The Salt Lake Tribune has obtained records from the University of Utah that show one of the police officers accused of mishandling the Lauren McCluskey case was disciplined about four months following her murder for his mistakes in another domestic violence case.
McCluskey, a track athlete, was murdered last year by a man she had recently broken up with, following days of her reaching out to university officials, campus police, and city police for help because she sensed that she was in danger. Among the mistakes made by police leading up to McCluskey’s homicide was that no officers took the steps to learn that Melvin Rowland, 37, was on parole, as well as a general lack of urgency toward the many warning signs that McCluskey was documenting.
According to the documents, detailed Monday by Tribune reporter Courtney Tanner, the mistakes that officer Miguel Deras made sound similar to mistakes made by law enforcement leading up to McCluskey’s murder. Deras was one of the officers who worked with McCluskey when she reported her fears to police; he’s included in the group of people being sued by McCluskey’s parents for “deliberate indifference.” In the lawsuit, Deras is mentioned as being among the officers present when McCluskey and a close friend went to police to ask for help, but the women were never taken to a private room to talk and the officers were described as “demonstrating a complete disregard for the seriousness of the situation.”
Later in the lawsuit, Deras is named as an officer that McCluskey reached out to when someone—she suspected Rowland—sent her text messages that claimed to be the university’s deputy police chief needing her at the station. Per the lawsuit, this is how Deras and a detective responded:
Lauren called UUPS to speak with Officer Deras. She left messages three times over a two-hour period until he finally called her back and she forwarded a screen shot of the text message via email to Detective Dallof. Officer Deras identified the text message as a fake and told Lauren not to respond, but UUPS otherwise did not investigate the matter and took no action in response to this violent felon and sex offender’s attempts to lure Lauren away from her dormatory [sic] by impersonating a police officer.
According to the written warning notice, dated March 29, Deras was assigned in February to a case of possible domestic violence. Per the memo, Deras was assigned to meet with a woman and give her a domestic violence packet. The department had been contacted by a supervisor, who asked for help for an employee “as he was concerned for her safety.” Deras met with the woman. Shortly afterward the woman’s boyfriend, who is described in the memo as a “possible subject in the matter,” arrived.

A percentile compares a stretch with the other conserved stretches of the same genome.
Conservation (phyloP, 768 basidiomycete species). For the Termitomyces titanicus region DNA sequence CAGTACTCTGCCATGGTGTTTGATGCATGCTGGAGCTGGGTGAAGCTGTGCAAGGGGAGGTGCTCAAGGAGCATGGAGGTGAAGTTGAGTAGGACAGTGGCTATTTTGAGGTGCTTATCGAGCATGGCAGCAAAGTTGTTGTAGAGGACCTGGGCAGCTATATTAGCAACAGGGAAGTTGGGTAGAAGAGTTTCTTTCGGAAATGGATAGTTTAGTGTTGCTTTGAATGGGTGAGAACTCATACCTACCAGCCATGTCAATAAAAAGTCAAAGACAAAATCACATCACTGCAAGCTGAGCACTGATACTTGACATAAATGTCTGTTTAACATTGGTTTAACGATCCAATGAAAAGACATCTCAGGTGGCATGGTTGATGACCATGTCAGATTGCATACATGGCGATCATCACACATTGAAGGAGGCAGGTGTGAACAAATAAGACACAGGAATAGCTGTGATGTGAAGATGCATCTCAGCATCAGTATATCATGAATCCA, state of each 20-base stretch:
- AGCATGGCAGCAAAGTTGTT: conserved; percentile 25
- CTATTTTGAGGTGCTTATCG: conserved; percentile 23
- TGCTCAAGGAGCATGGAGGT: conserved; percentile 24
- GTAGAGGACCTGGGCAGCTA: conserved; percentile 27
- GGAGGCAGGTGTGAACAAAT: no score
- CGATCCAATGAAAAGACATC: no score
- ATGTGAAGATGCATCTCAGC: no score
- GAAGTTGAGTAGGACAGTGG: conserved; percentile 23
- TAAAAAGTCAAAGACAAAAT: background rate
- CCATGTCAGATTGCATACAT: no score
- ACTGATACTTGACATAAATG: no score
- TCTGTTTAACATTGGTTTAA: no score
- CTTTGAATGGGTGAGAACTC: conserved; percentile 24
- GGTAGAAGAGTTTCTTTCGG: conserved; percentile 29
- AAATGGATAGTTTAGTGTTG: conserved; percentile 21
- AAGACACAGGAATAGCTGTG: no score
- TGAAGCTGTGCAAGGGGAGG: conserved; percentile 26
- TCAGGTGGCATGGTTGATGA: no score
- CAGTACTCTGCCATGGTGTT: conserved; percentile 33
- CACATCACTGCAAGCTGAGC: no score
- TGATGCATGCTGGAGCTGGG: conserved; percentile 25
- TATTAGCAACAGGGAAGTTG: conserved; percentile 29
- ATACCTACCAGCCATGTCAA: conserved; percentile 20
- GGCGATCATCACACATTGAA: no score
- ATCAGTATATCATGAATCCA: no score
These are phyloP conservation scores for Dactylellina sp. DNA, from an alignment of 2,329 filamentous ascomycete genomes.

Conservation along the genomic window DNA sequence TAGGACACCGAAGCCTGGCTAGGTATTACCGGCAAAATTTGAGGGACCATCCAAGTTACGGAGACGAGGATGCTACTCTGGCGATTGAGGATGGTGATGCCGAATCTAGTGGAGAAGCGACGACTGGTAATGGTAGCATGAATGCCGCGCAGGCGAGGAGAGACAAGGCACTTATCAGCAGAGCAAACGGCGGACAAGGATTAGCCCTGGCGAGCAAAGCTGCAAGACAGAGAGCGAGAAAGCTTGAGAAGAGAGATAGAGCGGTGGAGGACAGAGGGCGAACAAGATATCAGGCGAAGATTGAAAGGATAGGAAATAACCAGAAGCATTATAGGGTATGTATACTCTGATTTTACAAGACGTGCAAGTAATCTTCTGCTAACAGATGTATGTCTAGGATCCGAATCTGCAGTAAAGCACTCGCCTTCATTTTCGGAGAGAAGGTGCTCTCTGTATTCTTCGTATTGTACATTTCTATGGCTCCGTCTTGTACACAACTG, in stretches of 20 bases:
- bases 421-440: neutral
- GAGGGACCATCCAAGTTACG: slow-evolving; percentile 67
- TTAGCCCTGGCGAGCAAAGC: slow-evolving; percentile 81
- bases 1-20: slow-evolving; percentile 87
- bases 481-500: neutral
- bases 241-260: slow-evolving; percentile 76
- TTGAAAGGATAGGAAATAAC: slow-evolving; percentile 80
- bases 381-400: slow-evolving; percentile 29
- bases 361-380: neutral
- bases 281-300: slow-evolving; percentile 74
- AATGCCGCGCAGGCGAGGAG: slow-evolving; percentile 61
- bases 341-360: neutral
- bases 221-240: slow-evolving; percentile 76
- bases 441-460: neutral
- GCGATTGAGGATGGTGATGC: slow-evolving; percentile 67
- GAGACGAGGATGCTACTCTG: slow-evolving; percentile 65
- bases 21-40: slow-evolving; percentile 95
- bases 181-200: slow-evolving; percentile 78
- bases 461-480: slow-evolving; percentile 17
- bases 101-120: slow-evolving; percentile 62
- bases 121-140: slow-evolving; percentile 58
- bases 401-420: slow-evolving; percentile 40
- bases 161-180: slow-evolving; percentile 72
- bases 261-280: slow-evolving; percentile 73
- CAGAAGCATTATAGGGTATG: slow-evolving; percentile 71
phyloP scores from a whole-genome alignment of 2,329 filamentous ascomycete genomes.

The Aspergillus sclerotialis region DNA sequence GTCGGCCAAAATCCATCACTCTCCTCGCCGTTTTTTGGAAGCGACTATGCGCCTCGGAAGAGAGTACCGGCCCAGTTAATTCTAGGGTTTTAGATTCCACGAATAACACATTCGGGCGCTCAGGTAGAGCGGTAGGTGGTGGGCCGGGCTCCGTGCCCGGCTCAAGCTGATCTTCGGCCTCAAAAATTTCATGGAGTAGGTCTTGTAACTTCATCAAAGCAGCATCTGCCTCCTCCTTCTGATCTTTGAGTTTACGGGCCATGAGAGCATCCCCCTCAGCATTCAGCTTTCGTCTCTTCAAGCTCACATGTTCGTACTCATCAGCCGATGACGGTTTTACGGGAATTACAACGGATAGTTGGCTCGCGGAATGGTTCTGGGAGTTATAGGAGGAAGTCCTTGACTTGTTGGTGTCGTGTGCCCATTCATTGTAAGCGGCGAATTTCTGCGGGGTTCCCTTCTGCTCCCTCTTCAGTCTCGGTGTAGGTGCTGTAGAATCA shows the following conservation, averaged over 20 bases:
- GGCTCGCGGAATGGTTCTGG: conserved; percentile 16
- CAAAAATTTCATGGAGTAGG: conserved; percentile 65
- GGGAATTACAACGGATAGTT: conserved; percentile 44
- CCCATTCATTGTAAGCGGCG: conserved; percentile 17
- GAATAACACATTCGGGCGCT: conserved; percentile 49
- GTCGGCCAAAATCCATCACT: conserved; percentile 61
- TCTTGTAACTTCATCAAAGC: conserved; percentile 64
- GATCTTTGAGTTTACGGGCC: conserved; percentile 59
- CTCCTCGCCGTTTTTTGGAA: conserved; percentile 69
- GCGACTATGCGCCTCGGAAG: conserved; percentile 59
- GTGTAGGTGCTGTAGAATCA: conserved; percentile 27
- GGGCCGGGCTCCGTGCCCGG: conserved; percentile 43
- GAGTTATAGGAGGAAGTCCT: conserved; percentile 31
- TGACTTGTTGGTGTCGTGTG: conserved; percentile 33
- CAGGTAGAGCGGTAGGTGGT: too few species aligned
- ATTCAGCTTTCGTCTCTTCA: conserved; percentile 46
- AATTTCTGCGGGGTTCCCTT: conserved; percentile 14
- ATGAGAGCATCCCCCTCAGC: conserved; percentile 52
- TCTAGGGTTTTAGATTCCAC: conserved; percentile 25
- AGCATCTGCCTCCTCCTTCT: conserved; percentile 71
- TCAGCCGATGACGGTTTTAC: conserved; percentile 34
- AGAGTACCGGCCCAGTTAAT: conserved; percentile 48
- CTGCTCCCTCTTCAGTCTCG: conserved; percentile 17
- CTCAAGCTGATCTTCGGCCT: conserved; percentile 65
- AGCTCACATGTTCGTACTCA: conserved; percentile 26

At this point, Deras was supposed to call for backup so that he could speak with the woman privately while a second officer monitored the boyfriend. According to the memo, Deras did not.
The second issue was that Deras never noted in his own report if he ran the man through an offender management database known as “O Track.” And, per the memo, Deras knew the man was on parole.
The memo ended by saying that Deras was supposed to make note of the mistakes, act on the policy going forward, and schedule a follow-up meeting to discuss his progress by April 20. The memo did not say if that follow-up meeting happened.
The Tribune said it got the memo by requesting “files of staff discipline related to McCluskey’s reports.” As part of the response, the newspaper also got two letters praising university officials for their actions after McCluskey’s murder.
The Tribune said that it could not reach the officer for comment. A university spokesman did speak, saying “the expectation is that the employee does better the next time.” McCluskey’s mother, Jill, told the newspaper that the documents show “hows that the culture has not changed.”
The documents, as obtained by the Tribune, are below.